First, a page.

The bad news is that Oakland's a good team that's just beginning to learn how terrifying its best 9-man lineup can be. The good news is that Oakland's strong bullpen is thoroughly depleted and the Jays avoid Dan Haren.
Tonight's starting pitcher is ex-Red Sox lefty Lenny DiNardo, making his seventh start of the year after a very good run in Oakland's bullpen as their Scott Downs. Here is the book on DiNardo from Theo Epstein via Sox Prospects: "DiNardo is a very crafty lefty. His stuff does not blow you away, but he really knows how to pitch. He changes speeds, he has a good changeup, he's tough on righties with his changeup. If he sticks, it will be as a left-handed long guy. A guy to turn a lineup around." He also throws a slop curveball. DiNardo's cut fastball hovers around 80. Eight zero. Like Shaun Marcum's changeup, and nobody's ever called that guy overpowering, at least not in the traditional sense. But DiNardo has been extremely effective for the A's; he sports a 2.47 ERA and very high groundball rate.
DiNardo had a HR/Fly rate in the 20s last year and a .372 BABIP pitching in Fenway, possibly the worst place on earth to be a lefty who tops out in the low 80s. His emergence appears to be fueled by nothing more than good luck replacing very bad luck and a favorable park replacing a very unfavorable one (it's definitely not a product of strikeouts and walks). It's an illustration of why it's almost always wise to regress those two particular stats toward 11% and .300 respectively when predicting a pitcher's future, and regress 'em good. The guy DiNardo's facing tonight is one instance of a pitcher who is a very good candidate for a similarly shocking turnaround in 2008, if not the next three months.
To a man, the Jays owned DiNardo last year, with only one exception: Lyle Overbay, who was made to look hopelessly inept every time up on the way to a 0-5 line with 3 strikeouts. The Jays should aim to get on base at all costs and knock DiNardo out as swiftly as possible to put a heavy workload on Oakland's pen in the first game of the series.
It gets more difficult tomorrow. Joe Blanton will be the toughest obstacle the Jays' bats face this series. Blanton is a big, hard-throwing control pitcher in the midst of a breakout season. He gives the bottom of the strike zone a beating. He throws in the low 90s and has four good pitches, particularly his 12-6 curve which is a big strikeout threat. For what it's worth Blanton threw a large quantity of changeups to lefties in obvious fastball counts in the one start I saw. The Jays' most successful hitter against Blanton has been one Reed Johnson. Vernon Wells is 5-15 with a homer and a walk.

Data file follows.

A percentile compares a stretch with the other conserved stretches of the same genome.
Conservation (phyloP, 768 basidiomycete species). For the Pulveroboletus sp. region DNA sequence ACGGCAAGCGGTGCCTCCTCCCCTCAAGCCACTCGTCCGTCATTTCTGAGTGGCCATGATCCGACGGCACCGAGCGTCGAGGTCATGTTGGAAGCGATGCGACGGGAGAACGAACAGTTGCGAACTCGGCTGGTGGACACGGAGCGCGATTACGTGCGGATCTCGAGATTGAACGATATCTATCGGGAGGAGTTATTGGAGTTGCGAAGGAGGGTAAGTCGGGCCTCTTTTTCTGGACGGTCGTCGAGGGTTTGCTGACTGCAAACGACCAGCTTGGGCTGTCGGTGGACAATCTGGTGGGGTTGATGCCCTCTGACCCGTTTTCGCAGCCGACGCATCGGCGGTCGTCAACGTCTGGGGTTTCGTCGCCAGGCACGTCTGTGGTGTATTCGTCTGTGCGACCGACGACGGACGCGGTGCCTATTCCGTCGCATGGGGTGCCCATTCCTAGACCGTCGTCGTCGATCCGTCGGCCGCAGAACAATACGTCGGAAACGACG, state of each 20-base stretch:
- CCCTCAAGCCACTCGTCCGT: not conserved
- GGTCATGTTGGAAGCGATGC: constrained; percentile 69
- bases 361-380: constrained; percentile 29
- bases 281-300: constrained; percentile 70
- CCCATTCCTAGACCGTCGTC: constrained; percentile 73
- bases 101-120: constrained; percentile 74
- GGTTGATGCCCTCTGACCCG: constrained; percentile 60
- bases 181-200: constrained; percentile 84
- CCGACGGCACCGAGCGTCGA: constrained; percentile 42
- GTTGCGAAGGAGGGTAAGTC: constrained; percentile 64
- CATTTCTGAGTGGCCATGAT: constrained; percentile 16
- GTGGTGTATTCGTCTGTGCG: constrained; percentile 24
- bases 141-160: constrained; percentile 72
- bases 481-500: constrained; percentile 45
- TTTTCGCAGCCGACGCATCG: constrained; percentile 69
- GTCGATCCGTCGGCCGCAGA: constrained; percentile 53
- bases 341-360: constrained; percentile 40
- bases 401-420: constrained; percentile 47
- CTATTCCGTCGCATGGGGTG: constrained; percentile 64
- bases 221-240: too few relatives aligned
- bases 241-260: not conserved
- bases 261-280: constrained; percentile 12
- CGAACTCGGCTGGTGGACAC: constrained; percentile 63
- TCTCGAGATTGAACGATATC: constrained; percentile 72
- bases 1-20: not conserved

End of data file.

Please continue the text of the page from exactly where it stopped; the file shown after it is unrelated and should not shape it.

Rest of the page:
The second Joe the Jays face is Joe Kennedy, the lefty who defeated them 1-0 on Tony Fernandez Day in 2001. There are two important things about Joe Kennedy: down, and away. He's a trashball lefty in the same mold as DiNardo, except he throws much harder and therefore has a greater velocity difference between his 90ish fastball and his breaking stuff. Like DiNardo, though, his K/BB numbers are not good, and his groundball tendencies are the #1 cause of his success. Vernon Wells is 4-27 with 4 walks and a homer against Kennedy. Jason Phillips is 1-1 with a double and 2 walks, and Wednesday's game is a matinee after a night game, and Curtis Thigpen is apparently banned from starting at catcher, so...
Oakland's bullpen is banged up. Huston Street, Justin Duchscherer and Kiko Calero are all on the disabled list. In their place are a bunch of lefties. Alan Embree has been used as a closer, while live-armed righty Santiago Casilla is the A's top fireman; both pitched yesterday. Casilla has been a major revelation this year, as he's finally overcome the walk problems that troubled him in each of his last three shots at pitching in the majors. They also have this Canadian kid, Rich Harden, who throws real hard and has a nasty splitter. He's pitched very well in a couple of relief appearances after returning from injury and might go for the save tonight if the opportunity arises. The A's pen is full of flyball pitchers, with one notable exception: lefty Jay Marshall. Gregg Zaun, Matt Stairs and Lyle Overbay are huge DP threats against Marshall.
Then there's the guy I'm really looking forward to seeing. Dallas Braden, a 23-year-old lefty out of Texas Tech who rocketed to the majors on the strength of his screwball. He had a run as a starter earlier this year and was recently recalled from the minors to strengthen the bullpen. "Braden's strong start" on this page is a video of him making a bunch of righthanded Devil Rays swing at air.
The A's lineup looks prepared to become a second-half juggernaut like it usually is, thanks to unexpected contributions from Jack Cust and Dan Johnson. For the benefit of those who live under rocks, the A's acquired the comically powerful Cust this offseason and gave him a shot at DHing when the injured Mike Piazza got injured. They have been justly rewarded, as Cust is playing up to his potential and beyond. The line in the chart speaks for itself.
Shannon Stewart, uncharacteristically bad in 2005 and injured in 2006, was a nice buy-low for the A's this year. For $1M, they have a leftfielder who's a professional hitter and OBP machine who isn't hurt too much by hitting in Oakland. The A's are sacrificing a bit of defense to get him into the lineup everyday, but such is life.
With Travis Buck, Bobby Kielty and (surprise!) Chris Snelling hurt, line-drive-hitting stud catcher prospect Kurt Suzuki, vet outfielder Dee Brown and hustling infielder Donnie Murphy have been called up to comprise the bench.
The Credit Section: All offensive stats, pitches per PA for pitchers and league average stats are from the Hardball Times. Pitchers' stats and leverage indices are from Fangraphs. Minor-league stats are from Minor League Splits. K% and BB% are strikeouts and walks as a percentage of plate appearances; GB% + LD% + FB% = 100.